Your objective is to create associations that connect the meaning of each random word to your subject in some way. Each new association represents the seed of a new idea so the more associations you create - the better your chances of generating useful results.
Exposure to the stimulus of random words will immediately trigger associations to experiences buried in your subconscious mind. The process is automatic and inevitable. Many associations and the ideas they generate will not make sense in relation to your subject. Be aware that new ideas often seem illogical, absurd, or completely irrelevant, when they first come into your mind.
Our minds have been trained to make sense of things. Thoughts that do not make sense trigger a deeply conditioned Left-Brain response of instantly discarding these thoughts as worthless fantasy. Learning to recognize this conditioned response and bring it under managed control is essential. Catch the moment when you think "This Does Not Make Sense" and turn it into a question of "How Could This Make Sense?".
Itís the EFFORT you make to answer this question that causes the brain to respond. Exercising the body results in increased strength and enhanced capabilities of movement. Exercising the brain results in increased mental strength and enhanced capabilities of thinking.
It does not matter if your associations make sense logically or not at this point. Find any way to connect the words to your subject that you can think of. If you feel inhibited in any way make an effort to be a little outrageous until you overcome your inhibitions. Did I say "a little"? NO - what I meant to say was Extremely Outrageous!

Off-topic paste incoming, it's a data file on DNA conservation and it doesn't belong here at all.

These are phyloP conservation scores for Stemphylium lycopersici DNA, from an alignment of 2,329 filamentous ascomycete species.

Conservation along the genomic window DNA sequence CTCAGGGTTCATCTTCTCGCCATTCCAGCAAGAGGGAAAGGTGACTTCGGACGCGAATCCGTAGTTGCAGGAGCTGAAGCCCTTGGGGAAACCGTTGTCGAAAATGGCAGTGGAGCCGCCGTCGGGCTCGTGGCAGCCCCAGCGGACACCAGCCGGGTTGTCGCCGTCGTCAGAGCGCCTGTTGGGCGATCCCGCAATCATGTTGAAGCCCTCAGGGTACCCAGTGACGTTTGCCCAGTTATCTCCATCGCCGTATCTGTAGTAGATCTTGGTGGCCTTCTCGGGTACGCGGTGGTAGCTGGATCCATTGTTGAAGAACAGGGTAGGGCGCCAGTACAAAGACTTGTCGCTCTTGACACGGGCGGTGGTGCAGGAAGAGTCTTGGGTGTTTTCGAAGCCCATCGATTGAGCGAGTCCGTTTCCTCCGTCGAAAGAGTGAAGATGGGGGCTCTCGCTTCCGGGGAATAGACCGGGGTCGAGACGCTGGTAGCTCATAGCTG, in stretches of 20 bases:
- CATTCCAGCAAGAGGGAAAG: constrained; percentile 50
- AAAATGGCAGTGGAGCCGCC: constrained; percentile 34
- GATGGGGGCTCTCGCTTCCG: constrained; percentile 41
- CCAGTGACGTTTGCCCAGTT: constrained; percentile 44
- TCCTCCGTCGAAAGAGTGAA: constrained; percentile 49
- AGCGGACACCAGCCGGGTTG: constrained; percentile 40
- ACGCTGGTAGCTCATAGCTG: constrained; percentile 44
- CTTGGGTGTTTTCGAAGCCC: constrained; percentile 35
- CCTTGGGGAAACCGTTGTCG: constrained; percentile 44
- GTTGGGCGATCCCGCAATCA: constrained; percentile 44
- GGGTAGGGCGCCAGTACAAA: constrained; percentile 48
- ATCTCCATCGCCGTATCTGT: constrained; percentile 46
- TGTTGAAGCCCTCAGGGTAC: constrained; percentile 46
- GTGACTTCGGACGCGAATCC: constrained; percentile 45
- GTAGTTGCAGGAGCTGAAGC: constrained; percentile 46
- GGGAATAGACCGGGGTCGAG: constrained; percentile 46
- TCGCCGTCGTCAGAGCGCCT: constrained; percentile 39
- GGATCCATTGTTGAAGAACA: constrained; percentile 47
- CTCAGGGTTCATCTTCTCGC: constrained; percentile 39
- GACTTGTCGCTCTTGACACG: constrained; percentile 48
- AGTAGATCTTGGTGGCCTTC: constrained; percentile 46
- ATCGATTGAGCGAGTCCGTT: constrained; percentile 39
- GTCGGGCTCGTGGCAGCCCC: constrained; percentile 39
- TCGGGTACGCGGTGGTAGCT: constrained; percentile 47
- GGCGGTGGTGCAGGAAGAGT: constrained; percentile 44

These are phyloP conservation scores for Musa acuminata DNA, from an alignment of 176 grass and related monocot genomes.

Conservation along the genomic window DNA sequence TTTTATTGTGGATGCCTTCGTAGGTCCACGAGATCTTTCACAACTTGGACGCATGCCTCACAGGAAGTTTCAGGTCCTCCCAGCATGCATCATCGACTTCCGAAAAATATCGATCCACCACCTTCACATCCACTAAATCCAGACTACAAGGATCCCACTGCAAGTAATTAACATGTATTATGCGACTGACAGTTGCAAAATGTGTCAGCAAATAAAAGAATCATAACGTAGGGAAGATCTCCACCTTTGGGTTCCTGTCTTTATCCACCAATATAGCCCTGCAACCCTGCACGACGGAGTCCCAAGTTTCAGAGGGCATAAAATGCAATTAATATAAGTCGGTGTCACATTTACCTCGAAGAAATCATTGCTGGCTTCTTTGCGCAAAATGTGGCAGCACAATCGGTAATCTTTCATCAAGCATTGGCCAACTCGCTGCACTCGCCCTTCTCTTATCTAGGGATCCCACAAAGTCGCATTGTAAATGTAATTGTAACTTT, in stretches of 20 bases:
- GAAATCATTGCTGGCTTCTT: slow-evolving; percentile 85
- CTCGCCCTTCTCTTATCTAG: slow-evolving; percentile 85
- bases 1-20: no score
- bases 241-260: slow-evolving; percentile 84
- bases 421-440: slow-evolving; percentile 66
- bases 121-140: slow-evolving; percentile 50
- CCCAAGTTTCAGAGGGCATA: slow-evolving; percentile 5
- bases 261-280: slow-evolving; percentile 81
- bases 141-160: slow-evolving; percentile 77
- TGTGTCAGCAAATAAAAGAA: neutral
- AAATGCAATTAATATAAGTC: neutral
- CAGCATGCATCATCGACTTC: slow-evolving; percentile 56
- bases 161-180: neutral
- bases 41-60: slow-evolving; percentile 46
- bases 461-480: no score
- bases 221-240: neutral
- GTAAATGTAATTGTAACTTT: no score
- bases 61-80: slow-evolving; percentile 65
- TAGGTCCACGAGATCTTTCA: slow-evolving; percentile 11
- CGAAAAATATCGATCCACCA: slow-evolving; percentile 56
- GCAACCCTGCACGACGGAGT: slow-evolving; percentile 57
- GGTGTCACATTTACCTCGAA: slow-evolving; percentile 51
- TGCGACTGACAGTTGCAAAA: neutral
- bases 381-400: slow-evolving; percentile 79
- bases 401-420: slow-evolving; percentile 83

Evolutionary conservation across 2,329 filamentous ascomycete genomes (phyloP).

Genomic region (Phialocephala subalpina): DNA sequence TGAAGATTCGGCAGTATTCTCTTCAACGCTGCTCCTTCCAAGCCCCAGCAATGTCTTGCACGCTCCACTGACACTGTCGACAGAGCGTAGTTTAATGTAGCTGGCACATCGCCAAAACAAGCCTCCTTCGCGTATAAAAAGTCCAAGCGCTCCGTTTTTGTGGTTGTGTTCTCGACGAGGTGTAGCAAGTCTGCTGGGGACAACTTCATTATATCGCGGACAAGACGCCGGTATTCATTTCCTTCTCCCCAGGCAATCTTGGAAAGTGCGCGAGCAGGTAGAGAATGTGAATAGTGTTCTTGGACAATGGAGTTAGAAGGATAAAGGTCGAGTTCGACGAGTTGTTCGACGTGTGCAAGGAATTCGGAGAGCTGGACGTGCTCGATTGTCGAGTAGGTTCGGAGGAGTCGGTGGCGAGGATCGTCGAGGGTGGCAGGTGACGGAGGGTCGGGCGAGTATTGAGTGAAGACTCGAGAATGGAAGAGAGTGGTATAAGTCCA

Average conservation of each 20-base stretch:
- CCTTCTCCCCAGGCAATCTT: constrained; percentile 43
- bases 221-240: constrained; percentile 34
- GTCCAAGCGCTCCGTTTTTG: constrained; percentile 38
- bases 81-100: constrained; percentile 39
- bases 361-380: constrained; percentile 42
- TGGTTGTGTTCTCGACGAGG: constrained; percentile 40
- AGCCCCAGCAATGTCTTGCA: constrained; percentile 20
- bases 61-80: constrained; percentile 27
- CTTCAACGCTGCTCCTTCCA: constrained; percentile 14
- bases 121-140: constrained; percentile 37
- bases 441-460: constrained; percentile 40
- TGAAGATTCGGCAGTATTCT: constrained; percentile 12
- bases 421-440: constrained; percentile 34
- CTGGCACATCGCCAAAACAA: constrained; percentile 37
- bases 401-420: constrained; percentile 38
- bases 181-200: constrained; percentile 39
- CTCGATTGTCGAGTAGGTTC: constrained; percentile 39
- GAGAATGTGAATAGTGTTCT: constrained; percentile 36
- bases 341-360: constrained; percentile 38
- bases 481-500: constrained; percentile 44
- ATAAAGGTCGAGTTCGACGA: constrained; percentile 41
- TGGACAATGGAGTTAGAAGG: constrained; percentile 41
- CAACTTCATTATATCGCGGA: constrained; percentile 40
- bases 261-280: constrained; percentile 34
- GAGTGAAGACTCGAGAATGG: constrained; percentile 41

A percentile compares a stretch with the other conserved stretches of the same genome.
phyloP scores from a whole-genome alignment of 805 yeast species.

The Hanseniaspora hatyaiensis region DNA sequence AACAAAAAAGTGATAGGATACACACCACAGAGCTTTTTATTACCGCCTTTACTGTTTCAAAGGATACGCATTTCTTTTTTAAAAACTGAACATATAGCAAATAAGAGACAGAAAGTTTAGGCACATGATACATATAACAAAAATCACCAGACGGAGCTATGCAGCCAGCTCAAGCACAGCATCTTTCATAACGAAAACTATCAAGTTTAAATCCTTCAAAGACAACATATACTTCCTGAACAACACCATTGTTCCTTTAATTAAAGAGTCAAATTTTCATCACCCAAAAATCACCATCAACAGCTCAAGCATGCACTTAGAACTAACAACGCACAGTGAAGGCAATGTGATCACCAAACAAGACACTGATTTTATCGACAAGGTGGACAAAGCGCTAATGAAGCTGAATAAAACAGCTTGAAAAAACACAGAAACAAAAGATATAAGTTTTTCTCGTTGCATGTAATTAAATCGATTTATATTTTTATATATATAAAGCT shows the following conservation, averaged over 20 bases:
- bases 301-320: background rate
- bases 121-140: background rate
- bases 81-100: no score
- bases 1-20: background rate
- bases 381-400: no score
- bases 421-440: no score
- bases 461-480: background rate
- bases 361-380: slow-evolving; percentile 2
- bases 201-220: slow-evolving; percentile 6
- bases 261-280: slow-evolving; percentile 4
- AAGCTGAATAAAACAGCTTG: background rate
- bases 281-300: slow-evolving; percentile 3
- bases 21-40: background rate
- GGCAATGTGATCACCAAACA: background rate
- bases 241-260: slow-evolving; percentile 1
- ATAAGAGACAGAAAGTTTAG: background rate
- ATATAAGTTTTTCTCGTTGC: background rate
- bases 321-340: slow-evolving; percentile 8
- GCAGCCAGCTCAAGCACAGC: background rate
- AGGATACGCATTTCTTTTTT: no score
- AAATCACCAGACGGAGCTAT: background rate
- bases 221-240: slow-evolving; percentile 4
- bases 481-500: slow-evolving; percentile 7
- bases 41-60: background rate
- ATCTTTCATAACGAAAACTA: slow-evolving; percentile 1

Focus on creating as many new ideas as possible. Do not stop to justify your new ideas, for now it is enough that you have them. Have faith in the fact that your subconscious mind brought these thoughts to light for a reason, even though the reason may not be readily apparent. Success depends entirely on your willingness to temporally suspend the urge to discard new ideas and allow yourself the freedom to explore them.
It was Aristotle (384 - 322 BC) that formulated the three laws of association. Apply these laws in as many ways as you can to create your associations.
1. CONTIGUITY: This law explains how associations work by the stimulation of contact or nearness. A saddle may remind you of a horse, a tree of a forest, a foot of a shoe.
2. SIMILARITY: This law explains how similar things produce associations. A cat could remind you of a tiger, a tent may provoke the association with a log cabin, the human eye is similar to a camera, a stair is similar to an escalator.
3. CONTRAST: This law explains how we associate things that contrast one another. A dwarf may trigger associations of a giant, day is a contrast to night, a sad face is a contrast to a happy face, black and white are contrasting colors, tall and short, new and old, fresh and stale.
Page 2 of 3 :: First | Last :: Prev | 1 2 3 | Next